Letter from Bishop of
January 12, 1809.
Letter from James Willyams.
November 28, 1794.
Letter from J. Way.
February 10, 1791.
Receipt from Lady Erskine.
January 20, 1800.
Latin translation to Haweis.
August 6, 1801.
Text from bottom of
portrait of Thomas Haweis.
July 1, 1796.
About the Collection
Holding library: Bridwell Library
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Thomas Haweis was born in Redruth, Cornwall, England on January 1, 1734. He studied at Truro’s Grammar School where he was introduced to the doctrines of evangelical revival by the school’s master, George Conon. In 1748 Haweis entered Christ’s College and was ordained for ministry in the Church of England in 1757.
During the time of his first appointment as curate at the Church of St. Mary Magdalene in Oxford, Haweis attracted increasing congregations with his fearless and uncompromising preaching. Serious opposition to evangelical doctrines eventually cost Haweis his curacy and he applied for an open position at the parish of All-Saints, Aldwincle in 1764. He took this position and held it the remainder of his life. There he met Selina Hastings, the Countess of Huntingdon, who held Haweis in high regard and ultimately purchased the sponsorship of Aldwincle in 1768. Lady Huntingdon appointed Haweis one of her private chaplains in 1774. When she died in 1791, Haweis was appointed executor of her estate and Principal Trustee of the Countess of Huntingdon’s Connexion.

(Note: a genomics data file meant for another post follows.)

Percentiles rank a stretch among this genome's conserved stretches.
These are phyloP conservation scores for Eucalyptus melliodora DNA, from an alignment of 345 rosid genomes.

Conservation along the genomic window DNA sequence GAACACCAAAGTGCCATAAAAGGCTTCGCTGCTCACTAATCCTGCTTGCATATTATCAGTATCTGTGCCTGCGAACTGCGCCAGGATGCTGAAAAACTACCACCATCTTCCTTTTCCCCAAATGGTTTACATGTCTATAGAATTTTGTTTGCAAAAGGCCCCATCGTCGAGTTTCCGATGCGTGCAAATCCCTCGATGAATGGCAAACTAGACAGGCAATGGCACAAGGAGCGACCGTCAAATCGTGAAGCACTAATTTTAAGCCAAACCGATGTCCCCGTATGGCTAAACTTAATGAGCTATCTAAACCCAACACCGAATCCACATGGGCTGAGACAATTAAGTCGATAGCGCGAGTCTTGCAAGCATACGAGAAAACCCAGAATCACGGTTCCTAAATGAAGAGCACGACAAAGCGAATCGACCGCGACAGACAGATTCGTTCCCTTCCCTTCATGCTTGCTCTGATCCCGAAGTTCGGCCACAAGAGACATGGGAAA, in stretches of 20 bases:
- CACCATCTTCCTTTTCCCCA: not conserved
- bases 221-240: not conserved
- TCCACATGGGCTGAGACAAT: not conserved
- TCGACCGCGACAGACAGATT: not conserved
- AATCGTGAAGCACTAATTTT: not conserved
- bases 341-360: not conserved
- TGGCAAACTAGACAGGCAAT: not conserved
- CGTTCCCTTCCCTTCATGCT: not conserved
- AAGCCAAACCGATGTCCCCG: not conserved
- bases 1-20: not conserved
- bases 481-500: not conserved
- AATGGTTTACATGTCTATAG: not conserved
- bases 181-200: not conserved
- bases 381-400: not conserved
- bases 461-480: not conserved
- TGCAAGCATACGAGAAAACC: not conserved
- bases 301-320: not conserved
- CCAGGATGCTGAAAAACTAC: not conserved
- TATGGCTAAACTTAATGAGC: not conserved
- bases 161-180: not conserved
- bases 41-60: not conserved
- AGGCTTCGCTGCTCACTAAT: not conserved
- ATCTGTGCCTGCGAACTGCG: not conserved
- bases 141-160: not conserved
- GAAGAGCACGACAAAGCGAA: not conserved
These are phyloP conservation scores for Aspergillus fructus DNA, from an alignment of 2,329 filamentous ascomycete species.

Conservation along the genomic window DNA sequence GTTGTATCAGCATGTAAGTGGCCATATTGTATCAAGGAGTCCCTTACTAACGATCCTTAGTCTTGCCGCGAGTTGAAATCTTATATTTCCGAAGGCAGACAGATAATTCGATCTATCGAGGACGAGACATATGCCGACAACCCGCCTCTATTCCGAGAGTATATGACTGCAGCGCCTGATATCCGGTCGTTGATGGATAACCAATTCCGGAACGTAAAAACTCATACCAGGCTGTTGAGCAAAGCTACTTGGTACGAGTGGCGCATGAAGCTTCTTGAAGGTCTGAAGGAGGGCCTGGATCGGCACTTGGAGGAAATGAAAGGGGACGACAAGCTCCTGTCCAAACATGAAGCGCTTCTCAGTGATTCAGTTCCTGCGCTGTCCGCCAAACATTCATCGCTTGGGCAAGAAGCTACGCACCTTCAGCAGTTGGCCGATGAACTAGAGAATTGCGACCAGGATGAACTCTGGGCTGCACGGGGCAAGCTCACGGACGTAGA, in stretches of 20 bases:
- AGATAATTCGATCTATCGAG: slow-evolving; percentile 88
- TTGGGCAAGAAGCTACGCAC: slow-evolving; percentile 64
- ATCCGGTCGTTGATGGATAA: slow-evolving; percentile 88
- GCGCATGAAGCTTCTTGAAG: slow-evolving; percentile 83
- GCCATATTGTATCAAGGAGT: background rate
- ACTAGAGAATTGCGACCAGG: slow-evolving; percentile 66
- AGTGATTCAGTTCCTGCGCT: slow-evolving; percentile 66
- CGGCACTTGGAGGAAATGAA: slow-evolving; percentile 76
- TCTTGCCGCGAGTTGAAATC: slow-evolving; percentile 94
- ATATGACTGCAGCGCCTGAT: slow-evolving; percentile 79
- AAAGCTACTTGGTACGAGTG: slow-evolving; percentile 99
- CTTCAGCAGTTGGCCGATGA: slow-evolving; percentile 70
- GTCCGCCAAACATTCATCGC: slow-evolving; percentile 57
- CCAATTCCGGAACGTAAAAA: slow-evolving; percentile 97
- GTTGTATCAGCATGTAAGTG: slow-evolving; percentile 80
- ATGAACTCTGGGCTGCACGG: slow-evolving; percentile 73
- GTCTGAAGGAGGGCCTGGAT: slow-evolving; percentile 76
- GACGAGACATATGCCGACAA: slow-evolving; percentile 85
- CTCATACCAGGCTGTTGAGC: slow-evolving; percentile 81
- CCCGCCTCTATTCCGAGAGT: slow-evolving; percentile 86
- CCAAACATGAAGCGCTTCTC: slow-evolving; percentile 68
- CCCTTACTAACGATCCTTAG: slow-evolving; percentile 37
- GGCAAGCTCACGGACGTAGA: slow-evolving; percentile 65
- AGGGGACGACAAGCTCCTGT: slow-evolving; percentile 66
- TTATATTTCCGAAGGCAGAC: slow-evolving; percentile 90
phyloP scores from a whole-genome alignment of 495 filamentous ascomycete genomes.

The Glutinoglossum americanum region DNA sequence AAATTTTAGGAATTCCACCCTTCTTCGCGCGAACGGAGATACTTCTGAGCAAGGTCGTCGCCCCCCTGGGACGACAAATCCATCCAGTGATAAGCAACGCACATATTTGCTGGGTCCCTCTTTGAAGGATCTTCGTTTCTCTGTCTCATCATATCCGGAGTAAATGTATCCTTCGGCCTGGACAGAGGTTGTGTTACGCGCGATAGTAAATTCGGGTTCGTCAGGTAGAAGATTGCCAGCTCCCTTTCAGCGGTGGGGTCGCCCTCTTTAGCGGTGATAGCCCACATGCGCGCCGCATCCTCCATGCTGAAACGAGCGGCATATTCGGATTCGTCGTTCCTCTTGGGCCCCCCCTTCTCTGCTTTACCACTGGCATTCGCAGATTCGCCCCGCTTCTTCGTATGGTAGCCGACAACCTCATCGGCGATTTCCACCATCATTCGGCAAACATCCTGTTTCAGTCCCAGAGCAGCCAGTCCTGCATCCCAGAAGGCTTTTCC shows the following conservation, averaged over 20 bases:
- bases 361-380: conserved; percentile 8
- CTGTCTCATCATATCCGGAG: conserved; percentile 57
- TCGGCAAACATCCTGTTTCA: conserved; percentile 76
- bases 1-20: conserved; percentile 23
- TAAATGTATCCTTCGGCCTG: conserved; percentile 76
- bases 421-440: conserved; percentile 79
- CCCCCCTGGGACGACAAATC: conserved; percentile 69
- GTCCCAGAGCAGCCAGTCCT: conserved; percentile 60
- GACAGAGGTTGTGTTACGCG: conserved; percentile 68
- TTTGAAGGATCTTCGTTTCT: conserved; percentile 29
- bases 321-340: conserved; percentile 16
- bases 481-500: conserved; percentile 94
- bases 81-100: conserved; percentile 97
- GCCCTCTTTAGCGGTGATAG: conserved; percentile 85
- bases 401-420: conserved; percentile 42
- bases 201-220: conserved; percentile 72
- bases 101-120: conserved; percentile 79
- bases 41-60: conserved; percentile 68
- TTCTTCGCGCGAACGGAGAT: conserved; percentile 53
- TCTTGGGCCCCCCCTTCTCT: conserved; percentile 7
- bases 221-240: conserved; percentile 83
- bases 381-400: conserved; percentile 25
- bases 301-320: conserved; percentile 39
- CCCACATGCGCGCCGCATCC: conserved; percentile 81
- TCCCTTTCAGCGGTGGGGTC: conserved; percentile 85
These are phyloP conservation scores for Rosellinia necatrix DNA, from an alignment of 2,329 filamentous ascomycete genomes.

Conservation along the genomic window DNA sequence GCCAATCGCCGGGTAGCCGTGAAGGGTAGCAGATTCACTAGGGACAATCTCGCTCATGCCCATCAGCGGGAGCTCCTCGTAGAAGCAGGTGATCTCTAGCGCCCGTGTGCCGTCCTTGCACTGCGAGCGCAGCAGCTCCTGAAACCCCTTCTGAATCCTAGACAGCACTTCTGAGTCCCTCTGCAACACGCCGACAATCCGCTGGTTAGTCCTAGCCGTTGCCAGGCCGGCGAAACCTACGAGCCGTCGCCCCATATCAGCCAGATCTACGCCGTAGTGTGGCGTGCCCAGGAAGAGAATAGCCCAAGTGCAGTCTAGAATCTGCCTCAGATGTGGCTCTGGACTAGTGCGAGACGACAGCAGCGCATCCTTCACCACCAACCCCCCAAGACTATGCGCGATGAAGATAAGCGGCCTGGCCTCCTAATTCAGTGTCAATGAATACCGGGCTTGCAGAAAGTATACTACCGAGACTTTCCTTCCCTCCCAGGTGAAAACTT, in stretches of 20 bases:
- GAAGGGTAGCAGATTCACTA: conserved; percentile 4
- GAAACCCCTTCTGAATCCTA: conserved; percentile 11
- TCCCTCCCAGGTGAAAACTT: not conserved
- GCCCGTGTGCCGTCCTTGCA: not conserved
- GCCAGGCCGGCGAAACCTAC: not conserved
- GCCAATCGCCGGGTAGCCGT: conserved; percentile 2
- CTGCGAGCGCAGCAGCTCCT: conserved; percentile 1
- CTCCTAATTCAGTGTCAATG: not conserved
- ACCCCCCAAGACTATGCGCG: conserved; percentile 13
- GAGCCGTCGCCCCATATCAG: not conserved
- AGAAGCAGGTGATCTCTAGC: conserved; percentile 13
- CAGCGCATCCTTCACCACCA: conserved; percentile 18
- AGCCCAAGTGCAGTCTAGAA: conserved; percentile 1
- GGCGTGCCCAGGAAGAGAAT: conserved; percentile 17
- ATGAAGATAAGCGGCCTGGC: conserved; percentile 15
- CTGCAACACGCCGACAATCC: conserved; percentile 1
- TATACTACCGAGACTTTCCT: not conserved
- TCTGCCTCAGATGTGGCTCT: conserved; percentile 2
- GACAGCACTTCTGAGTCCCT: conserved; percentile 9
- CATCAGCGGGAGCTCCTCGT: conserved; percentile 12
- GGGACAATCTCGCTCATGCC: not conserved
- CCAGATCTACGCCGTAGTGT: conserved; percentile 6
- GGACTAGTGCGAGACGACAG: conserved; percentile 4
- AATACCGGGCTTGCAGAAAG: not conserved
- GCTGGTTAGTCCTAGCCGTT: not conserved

In addition to his religious vocation and his writings, Thomas Haweis was one of the founders of the London Missionary Society. Through the efforts of the society, a ship was sent to Tahiti on a missions voyage. In the course of his life, Haweis was married three times. His first marriage in 1771 to Judith Wordsworth ended with her death in 1786. He then married Jenetta Payne Orton in 1788, a marriage that lasted until her death in 1799. He married his third wife Elizabeth “Bessy” McDowall in 1802, with whom he had two children. Thomas Haweis died on February 11, 1820 and is buried in Bath Abbey.
Thomas Haweis’s son, John Oliver Willyams Haweis, arranged and bound the 198 pieces of correspondence and related documents in Bridwell Library’s collection. Topics of special interest include the early years of the Missionary Society (later known as The London Missionary Society) and Thomas Haweis’s position with Lady Huntingdon.
A finding aid to the Thomas Haweis Documents and Images at Bridwell Library is available at Texas Archival Resources Online. For more information about the collection, please contact Bridwell Library Special Collections.
Permission to publish materials must be obtained from the Head of Special Collections of the Bridwell Library.